The Coordinated Management of Meaning Theory, better known as the CMM theory is a communication theory born as a collaborated work by W. Barnett Pearce, Vernon Cronen and their colleagues on the mid 1970s. The CMM explains the connection between meaning, action and coordinated behavior. This theory gives a brief overview of how communicators organize interaction. The central claim of this theory is that communicators must manage their own meanings and actions, while at the same time responding to meanings and actions of the others in order to maintain an interaction (Littlejohn & Foss, 2009, p. 200).
In communication traditions, this theory can fall between a lot of categories. However, Littlejohn and Foss in their book “Theories of Human Communication” classifies CMM as a part of the cybernetic tradition because of its emphasis on conversational interaction. There are two basic assumptions of CMM. When a person faces a communication situation — any situation requiring communication to happen, a person: (1) assigns a meaning to the situation, and afterwards (2) decide how they should react (Littlejohn & Foss, 2011, p. 211). Although it may seem as two separated and different concepts, action and meaning are always reproducing each other. Action breeds meaning, and meaning breeds action. Sounds complicated? Probably, since CMM is a practical theory. It may be hard to understand this theory through long explanations. Let me make it easier for you. For example, imagine that you are a college student.
One day, your lecturer calls you to his office. He said he had something important to tell you.
Lecturer: “Sam, could you come to my office now?”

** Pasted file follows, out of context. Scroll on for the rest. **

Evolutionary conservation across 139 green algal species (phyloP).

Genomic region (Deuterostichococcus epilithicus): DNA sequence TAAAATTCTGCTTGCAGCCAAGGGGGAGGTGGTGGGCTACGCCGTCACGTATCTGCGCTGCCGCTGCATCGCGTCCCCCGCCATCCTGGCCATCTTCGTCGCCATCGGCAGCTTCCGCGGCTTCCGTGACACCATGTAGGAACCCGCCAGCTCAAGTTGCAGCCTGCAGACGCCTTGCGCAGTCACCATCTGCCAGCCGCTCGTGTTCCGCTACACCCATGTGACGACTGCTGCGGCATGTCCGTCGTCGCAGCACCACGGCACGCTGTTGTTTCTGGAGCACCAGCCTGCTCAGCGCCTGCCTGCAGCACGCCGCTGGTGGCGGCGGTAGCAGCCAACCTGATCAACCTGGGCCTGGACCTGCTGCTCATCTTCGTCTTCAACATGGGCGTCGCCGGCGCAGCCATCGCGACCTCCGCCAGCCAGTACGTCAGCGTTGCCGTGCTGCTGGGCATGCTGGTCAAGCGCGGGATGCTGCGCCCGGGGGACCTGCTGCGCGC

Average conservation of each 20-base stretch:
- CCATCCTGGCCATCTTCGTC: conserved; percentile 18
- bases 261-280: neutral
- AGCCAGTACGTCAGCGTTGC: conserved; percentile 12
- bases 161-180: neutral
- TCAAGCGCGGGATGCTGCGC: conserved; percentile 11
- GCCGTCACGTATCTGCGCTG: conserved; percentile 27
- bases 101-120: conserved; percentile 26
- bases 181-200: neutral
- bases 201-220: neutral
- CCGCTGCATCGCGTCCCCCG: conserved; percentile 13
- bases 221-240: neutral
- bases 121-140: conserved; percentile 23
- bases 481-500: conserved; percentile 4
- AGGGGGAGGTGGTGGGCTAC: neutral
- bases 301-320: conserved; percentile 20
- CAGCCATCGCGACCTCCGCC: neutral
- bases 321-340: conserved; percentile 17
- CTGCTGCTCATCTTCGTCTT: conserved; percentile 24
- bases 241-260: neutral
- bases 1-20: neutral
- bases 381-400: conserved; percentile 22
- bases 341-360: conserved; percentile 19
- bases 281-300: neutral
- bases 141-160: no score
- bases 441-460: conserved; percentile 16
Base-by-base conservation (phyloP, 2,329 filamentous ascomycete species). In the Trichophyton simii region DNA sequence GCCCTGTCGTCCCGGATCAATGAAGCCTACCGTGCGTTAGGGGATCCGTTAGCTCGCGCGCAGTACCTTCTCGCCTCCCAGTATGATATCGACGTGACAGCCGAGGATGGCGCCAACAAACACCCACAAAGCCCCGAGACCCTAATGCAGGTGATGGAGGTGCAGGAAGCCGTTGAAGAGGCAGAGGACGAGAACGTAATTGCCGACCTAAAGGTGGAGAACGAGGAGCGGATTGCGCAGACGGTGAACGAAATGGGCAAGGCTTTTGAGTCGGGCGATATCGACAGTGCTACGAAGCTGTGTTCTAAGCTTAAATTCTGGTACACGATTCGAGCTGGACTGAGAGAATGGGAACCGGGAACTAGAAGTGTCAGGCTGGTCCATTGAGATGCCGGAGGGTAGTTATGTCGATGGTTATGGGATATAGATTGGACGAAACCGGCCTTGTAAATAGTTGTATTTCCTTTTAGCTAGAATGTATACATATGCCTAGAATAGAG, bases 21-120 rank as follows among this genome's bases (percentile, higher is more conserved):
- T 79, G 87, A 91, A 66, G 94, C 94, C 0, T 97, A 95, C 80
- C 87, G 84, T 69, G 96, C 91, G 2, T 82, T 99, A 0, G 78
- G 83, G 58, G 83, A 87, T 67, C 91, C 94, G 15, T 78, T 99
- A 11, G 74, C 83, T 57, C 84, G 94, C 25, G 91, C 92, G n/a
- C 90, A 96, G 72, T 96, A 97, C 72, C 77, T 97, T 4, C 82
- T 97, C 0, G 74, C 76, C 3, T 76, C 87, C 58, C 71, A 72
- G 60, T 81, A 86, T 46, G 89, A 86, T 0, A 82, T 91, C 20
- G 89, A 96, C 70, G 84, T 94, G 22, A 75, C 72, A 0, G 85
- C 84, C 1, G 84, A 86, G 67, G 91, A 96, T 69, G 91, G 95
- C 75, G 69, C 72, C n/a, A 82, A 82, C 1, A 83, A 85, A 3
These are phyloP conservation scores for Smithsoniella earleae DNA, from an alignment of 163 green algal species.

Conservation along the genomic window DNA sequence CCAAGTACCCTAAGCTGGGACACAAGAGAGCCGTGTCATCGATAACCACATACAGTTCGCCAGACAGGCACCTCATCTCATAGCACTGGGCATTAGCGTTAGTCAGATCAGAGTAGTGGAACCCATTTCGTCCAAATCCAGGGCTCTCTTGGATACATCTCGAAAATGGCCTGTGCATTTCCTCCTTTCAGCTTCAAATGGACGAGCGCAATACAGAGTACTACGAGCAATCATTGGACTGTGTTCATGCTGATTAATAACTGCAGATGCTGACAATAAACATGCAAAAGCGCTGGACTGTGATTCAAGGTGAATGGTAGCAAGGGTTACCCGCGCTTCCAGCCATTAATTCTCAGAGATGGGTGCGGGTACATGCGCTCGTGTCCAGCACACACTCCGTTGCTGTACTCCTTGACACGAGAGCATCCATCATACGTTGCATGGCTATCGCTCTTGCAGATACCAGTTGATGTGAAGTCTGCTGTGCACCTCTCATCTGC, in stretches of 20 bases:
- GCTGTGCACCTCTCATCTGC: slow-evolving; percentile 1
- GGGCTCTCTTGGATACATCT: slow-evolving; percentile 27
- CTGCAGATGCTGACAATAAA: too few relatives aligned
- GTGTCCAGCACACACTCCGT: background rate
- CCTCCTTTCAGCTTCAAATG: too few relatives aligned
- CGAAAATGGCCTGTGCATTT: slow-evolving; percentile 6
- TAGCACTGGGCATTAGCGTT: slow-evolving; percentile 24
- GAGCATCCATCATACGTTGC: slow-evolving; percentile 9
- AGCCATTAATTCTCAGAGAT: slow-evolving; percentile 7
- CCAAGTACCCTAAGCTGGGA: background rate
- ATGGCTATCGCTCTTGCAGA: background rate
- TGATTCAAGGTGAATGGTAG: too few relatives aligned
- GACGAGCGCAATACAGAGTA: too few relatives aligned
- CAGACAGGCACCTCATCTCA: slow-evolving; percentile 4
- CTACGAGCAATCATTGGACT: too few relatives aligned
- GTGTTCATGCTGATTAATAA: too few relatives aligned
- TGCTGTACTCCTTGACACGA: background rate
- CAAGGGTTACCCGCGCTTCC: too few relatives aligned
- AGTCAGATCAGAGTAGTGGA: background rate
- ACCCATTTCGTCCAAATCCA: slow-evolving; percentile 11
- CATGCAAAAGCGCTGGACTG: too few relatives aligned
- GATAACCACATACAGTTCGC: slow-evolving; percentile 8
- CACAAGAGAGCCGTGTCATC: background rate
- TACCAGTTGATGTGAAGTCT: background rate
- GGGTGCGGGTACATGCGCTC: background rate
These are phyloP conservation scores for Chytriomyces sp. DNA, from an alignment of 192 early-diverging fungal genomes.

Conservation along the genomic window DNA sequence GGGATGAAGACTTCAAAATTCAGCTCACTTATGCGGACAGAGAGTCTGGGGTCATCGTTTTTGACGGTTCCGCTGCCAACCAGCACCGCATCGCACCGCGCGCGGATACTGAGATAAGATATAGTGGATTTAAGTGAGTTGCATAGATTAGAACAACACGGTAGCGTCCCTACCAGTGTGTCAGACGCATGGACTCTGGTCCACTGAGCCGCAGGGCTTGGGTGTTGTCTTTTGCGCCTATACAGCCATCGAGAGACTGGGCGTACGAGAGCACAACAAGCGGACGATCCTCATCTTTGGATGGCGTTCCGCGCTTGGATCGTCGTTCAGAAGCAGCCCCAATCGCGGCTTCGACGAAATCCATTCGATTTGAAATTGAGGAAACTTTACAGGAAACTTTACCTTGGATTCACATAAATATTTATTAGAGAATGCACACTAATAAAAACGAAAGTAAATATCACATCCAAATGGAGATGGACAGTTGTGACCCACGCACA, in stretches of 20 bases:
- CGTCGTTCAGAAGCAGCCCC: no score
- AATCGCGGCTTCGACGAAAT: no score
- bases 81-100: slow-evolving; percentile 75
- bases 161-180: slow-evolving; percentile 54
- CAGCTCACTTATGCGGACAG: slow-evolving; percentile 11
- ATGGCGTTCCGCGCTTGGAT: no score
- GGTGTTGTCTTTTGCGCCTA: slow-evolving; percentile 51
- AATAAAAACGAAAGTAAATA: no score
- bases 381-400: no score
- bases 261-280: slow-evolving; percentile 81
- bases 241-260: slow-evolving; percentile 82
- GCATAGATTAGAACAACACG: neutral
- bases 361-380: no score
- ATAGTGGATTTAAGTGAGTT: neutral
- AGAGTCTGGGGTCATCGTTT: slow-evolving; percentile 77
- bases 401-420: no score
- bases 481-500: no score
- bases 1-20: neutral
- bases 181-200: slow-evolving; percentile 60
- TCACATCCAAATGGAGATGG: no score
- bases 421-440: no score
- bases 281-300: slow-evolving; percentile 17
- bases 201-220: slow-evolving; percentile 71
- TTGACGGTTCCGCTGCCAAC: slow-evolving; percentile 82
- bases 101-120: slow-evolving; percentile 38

You: “Certainly, Sir.”
You follow your lecturer, worried and anxious. Thoughts jumble in your mind. Did you do something wrong? Did you do something right? Were your grades doing okay? Did you do your last assignment well?
The process above is called “giving a meaning.” Through your lecturer’s actions (asking you to come to his office), you assign a meaning to it (making assumptions in your mind whether it is or it is not related to your performance in class). Let’s continue the conversation:
You enter the office anxiously. The lecturer asks you to sit. He then grabs an empty cup and brews you a cup of tea. He offers you the cup and sits behind the table.
Lecturer: “Now. You have always been an exceptionally bright student, Sam. Did you realize that your news report quality have been declining lately?” (What is wrong with her, her reports aren’t usually this dull. I have to help her get out of this slump!)
You: (feeling offended) “Did it, Sir? I’m sorry to say, but I haven’t realized.” (Damn, him and his straightforwardness!)
Lecturer: “Your reports have become dull, Sam. You lack data triangulation, your interviews are porous and I can’t find your usual metaphors.” (Oh, so he hasn’t realized. I have to tell him what he’s lacking.)